Installment # 6, 16 April 2009:
Hello! I’m still doing fine. Thanks for thinking about me, and for reading my letters. I was adding up—this is the 26th letter that I’ve written while deployed in the war. Wow! It’s been five years since I sent you the first one. I’ve considered gathering them all up and putting them in a book, along with some of the three zillion pictures I’ve taken. Let’s think about doing that when I get home…
I left you last with my account of Hummer training in the stunningly remote and most unsavory wilderness of northern Kuwait. Not long after that, I flew to Iraq in the dead of night on a small plane. I shared the flight with a handful of weary travelers. The cargo bay was dimly lit. We sat in web seating, shoulder to shoulder along the sides, facing each other. The sound of propellers droned monotonously through our earplugs, a mechanical lullaby virtually impossible for sleepy people to resist.
I watched as the others nodded in and out, and commiserated as they continuously stirred and shifted their armor. It was cold at altitude, so we snuggled under our vests and tried to stay warm. The crew called me forward as we approached Baghdad. I looked out a small window and beyond a huge prop that churned in the blackness. What I saw swept me with emotion: stretched in all directions was a blanket of hundreds of thousands of lights; not the diamond hard pinpoints you’d expect to see from an American city—these lights were softer, with a brownish halo that arched above the city’s sprawling expanse, betraying an otherwise invisible layer of atmospheric dust. Down there, somewhere, I spent my first tour of duty. I lived between buildings, in narrow streets, with sandbags and concrete all around me. That was not a good time: rumbling explosions rocked the city, mortar rounds came in far too frequently and the occasional rocket slammed into the building where I worked.
How things have changed! In the summer of 2004 it was a task for us to light several blocks at a time—now the entire city glowed, as it did before the war when the brutally tyrannical Saddam Hussein was all-powerful. For me, those lights bore testament to the multitude of great things that our soldiers have accomplished in Iraq. Saddam’s life was a miserable failure. We wiped him from the world stage and set freedom in motion for millions of people in the original birthplace of civilization. But what will we do now? Will we continue to pursue and truly defeat our enemies—those who remain unwaveringly committed to our destruction not only as a nation but also as a people—in Iraq and Afghanistan, and in all the other places where they patiently bide their time? If we do, then maybe—just maybe—no more innocent Americans will die at their hands on American soil, and none of our soldiers will ever have to come back here to fight…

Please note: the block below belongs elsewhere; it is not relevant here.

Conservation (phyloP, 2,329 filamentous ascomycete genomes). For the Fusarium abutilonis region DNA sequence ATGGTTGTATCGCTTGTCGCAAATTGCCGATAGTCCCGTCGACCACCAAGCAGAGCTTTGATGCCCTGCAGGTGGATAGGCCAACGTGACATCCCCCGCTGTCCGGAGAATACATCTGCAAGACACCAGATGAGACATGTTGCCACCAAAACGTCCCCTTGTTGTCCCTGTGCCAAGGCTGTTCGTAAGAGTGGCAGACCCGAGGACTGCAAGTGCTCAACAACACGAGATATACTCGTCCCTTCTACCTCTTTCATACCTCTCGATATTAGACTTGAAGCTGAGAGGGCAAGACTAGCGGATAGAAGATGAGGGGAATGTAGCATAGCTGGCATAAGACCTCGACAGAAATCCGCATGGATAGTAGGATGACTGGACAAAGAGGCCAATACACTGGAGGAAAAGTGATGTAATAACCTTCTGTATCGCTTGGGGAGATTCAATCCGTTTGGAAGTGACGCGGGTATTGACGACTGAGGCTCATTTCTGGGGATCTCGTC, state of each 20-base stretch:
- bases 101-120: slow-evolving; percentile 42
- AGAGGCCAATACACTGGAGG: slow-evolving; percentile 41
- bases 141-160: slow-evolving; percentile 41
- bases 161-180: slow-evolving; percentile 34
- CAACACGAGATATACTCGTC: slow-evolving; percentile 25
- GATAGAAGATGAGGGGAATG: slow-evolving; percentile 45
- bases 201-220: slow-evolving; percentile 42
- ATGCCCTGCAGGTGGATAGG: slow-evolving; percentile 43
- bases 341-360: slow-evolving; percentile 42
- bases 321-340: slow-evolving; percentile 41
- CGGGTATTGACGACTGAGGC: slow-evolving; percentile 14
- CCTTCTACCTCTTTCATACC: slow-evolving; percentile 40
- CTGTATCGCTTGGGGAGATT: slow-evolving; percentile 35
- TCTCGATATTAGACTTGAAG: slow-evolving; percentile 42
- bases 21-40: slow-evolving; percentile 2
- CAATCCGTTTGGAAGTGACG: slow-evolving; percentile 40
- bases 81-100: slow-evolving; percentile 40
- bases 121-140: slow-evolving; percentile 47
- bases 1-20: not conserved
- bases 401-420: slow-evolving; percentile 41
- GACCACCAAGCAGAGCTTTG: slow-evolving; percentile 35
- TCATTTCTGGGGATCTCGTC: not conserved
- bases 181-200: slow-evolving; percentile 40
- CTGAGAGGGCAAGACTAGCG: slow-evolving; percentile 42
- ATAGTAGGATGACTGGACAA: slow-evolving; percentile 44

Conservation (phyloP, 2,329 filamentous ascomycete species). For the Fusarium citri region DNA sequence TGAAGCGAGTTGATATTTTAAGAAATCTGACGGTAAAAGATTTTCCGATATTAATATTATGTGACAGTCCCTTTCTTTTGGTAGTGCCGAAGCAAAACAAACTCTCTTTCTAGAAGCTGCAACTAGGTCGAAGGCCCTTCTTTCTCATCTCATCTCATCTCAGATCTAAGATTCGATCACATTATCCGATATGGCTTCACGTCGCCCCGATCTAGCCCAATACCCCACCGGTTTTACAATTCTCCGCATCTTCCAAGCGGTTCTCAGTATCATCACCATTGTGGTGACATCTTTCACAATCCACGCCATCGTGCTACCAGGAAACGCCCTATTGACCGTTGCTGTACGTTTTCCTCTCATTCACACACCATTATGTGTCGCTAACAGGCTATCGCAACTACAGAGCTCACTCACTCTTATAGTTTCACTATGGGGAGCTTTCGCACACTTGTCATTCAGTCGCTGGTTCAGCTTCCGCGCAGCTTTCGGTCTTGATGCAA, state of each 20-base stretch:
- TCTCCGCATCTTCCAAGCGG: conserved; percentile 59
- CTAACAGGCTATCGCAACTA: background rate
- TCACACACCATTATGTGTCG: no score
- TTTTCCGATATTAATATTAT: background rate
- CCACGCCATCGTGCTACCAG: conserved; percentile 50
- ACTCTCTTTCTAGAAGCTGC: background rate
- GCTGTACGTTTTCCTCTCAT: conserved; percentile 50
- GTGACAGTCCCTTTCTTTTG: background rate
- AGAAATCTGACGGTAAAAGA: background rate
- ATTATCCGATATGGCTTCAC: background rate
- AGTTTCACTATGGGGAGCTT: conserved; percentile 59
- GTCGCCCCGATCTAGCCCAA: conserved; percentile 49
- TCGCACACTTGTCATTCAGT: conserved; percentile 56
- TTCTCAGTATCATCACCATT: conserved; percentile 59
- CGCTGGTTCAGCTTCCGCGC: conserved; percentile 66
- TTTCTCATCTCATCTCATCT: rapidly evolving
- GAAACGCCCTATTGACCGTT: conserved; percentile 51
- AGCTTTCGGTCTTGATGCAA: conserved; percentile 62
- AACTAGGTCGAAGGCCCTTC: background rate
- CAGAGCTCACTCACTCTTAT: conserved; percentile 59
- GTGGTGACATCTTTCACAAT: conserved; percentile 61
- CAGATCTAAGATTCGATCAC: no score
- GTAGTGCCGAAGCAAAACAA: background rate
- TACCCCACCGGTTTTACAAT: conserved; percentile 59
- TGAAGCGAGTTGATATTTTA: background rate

Iraq is still a very dangerous place for our soldiers, but here’s another indicator that things have improved: after we landed a young captain took off his battle gear and put on a reflective safety belt. These belts are designed to keep you from getting hit by traffic. Understandable in Kuwait, where I had just come from, but in Iraq? In 2004, or even in 2006 on my last trip, my sanity would have been questioned had I done such a thing!
Not any more—the threat from the enemy has decreased so much that the safety benefit of wearing a belt that lights up like a torch in the night is thought to outweigh the risk. Still, I’m not completely comfortable with the idea—and I’m not the only one. The captain smiled and asked if I had ever seen the classic WWII propaganda poster with a couple of badly battered GIs making their way back from the front line, one wounded and carried across the other’s back. The injured soldier, bewildered, asks his buddy, “How’d they know we was comin’, Joe?” The implication was clear to the WWII home front audience—someone blabbed! One of our artistically talented but smart-alecky soldiers had a different take on it: he printed off the poster and painted brightly glowing fluorescent yellow belts around their waists. Mystery solved!
How about one last story? I recently had a computer problem, so I went to see the kids that handle our battalion’s computers—our cyber-warriors in the S-6 shop. Theirs is a high-tech specialty, yet they work in a shack. You have to understand that, while great improvements have been made to living and working areas, much is still ramshackle and hastily knocked together.
I was leaving said cyber-shack when my boot snagged on something. I was shocked to find myself flying up and out, cutting a graceful curve through the air, as if I were diving into a pool. I’d love to tell you that my finely tuned reflexes kicked into action and that I executed a well-practiced roll, and that I kissed the ground ever-so-slightly before regaining my stride and going about my business.
Here’s what really happened: my elegant instant of flight ended with a nasty kerrrwuhmph!!!! I hit hard and dug my chest into the rocks. The 60 rounds of ammo that I carry in the right side of my shoulder holster swung up and bonked me in the head—Blap!!!
A puff of dirt shot from the ground and billowed over me. I took a moment. I was lying motionless as the computer kids poured out to see what had made such a thud. They goggled down at me from the deck, mouths agape with a mixture concern, disbelief and amusement.
“Are you okay, sir?!?!” they chorused.
I told them I was, and got up and dusted myself off. Then, I did indeed go right about my business. Proven again: I’m tougher than I look… and so is my ego!
Take care! Your friend and neighbor,